Thursday, November 11, 2010

Our Spirit-filled Mission (Acts 8, Part 1 of 3)

I spoke at Cardiff University CU on Acts 8:26-40 last night, and then popped down to Swansea to bring the same word to the UCCF Wales team. A really enjoyable 24 hours in South Wales.
DOWNLOAD MP3: The Gospel Gathers.
Here's part 1 of my notes.
It’s the evangelists dream. When we first met Philip in 6v6 we’re told, he was “full of faith and of the Holy Spirit”. Now, the Spirit-filled Philip fresh from revival in Samaria is walking along the road and hears the prompting of the Holy Spirit, v29, “go over”.
Some think we hear the Spirit often, and sometimes its just a hunch, but others of us always think it’s a hunch – and we should recognize that the Spirit is nudging us – when it’s going to lead where this leads it’s definitely God. What does he find? A guy reading the Bible! And Isaiah 53 at that, and he asks you to explain it to him (v30-31). The scripture is read, and the Eunuch asks: “About whom does the prophet speak, himself of someone else?” to which Philip gets the opportunity, v35: “beginning with this scripture he told him the good news about Jesus”.

Spurgeon said: “I try with all my might to preach my Lord Jesus Christ, and I love to meet with people who delight in this theme…. and he is always fresh. If you have Jesus Christ, you have everything. Have Christ and nothing else but Christ. If you want to understand the Scripture, test yourself by this: Is Jesus Christ everything to you? You understand the Scripture if you make everything of the Lord Jesus Christ”

Philip took his text and did not deviate from speaking good news about Jesus. And almost matter of fact the guy believes with his heart – for God is not seeking intellectual assent but seeks our heart, he repents, is baptized and rejoices, going off to found the church in Ethiopia while the Spirit carries Philip off elsewhere, v40, to preach the gospel. Which is great if you’re Philip and your course, house, team mates are reading Isaiah 53, but not so good if you’re me or you and they’re only ever reading Facebook.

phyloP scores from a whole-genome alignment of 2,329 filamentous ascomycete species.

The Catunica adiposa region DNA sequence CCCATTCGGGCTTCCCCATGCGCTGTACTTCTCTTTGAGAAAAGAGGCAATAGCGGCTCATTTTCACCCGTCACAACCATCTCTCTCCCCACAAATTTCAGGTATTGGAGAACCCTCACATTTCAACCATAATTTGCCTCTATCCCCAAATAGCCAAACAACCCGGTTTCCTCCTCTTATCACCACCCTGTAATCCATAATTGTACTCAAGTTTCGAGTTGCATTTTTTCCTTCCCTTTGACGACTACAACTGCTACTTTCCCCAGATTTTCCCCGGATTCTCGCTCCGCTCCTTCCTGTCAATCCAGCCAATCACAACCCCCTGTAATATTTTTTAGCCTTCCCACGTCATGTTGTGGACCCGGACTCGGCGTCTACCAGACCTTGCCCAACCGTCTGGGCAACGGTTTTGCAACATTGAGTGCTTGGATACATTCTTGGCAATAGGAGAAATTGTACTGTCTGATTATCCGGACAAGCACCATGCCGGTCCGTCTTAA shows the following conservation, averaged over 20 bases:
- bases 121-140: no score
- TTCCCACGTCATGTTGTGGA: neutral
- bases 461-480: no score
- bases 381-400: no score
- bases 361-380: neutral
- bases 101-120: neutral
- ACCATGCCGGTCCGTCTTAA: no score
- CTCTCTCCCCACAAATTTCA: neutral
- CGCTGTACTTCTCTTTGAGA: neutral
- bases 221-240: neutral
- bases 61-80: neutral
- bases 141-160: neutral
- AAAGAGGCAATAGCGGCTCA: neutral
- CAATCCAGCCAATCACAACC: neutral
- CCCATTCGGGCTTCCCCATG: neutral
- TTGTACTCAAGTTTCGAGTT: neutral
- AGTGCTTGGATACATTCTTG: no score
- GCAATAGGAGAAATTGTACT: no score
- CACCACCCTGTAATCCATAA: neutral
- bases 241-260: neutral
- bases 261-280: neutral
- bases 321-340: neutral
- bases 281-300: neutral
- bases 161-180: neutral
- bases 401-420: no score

Nonetheless, this is the logic of CU gospel projects. Say to your mates, you know me, you see how I live, you know it is because of Jesus, you’ve never consider Jesus as an adult. Why not take an hour to read Mark’s gospel, and then to chat about it with me for an hour over a coffee or a beer.

Why would we do that? Why did Philip think that explaining the Scriptures would be a good idea? This is how God works – the Father is a potent life-giver – who gives life through his word. As Peter says – we’re born again by the word of God.

The recurring theme of The Book of Acts is – “the word of God increased, the number of disciples multiplied” which is a nifty reworking of the 1st commission in Genesis 1 to increase and multiply. For Adam and Eve that was to be life-givers by making babies. And the church can do that. But even more so by announcing the word of God, the good news about Jesus – by explaining and unpacking the scriptures to show people who Jesus is. Persuasively, convincingly, passionately, lovingly. (More at Preaching is the 'new' sex)

Sometimes that’s planned at an event, sometimes its chance encounters whose significance only becomes apparent later – like the first time I met my wife, at a CU weekend away… or the moments that led me to study in Bath or to get certain jobs. Imagine the significance of an encounter with an International Student – just passing through Cardiff for a term or a few years whom you could introduce to Jesus… someone like this Ethiopian, who could go home with a degree and the gospel.

In February it must surely be our goal to get the Scriptures open with those we meet, friends and strangers, to seek to unpack the message of the whole Bible concerning Jesus that people would believe with their hearts and come to God. In the mean time will you give yourself to hearing the Spirit’s nudges and taking opportunities to open up the Bible with people – start with something like Mark’s gospel – and see where God leads?

But… I’m not sure that this is primarily what Luke is doing here. Its great but there is more.

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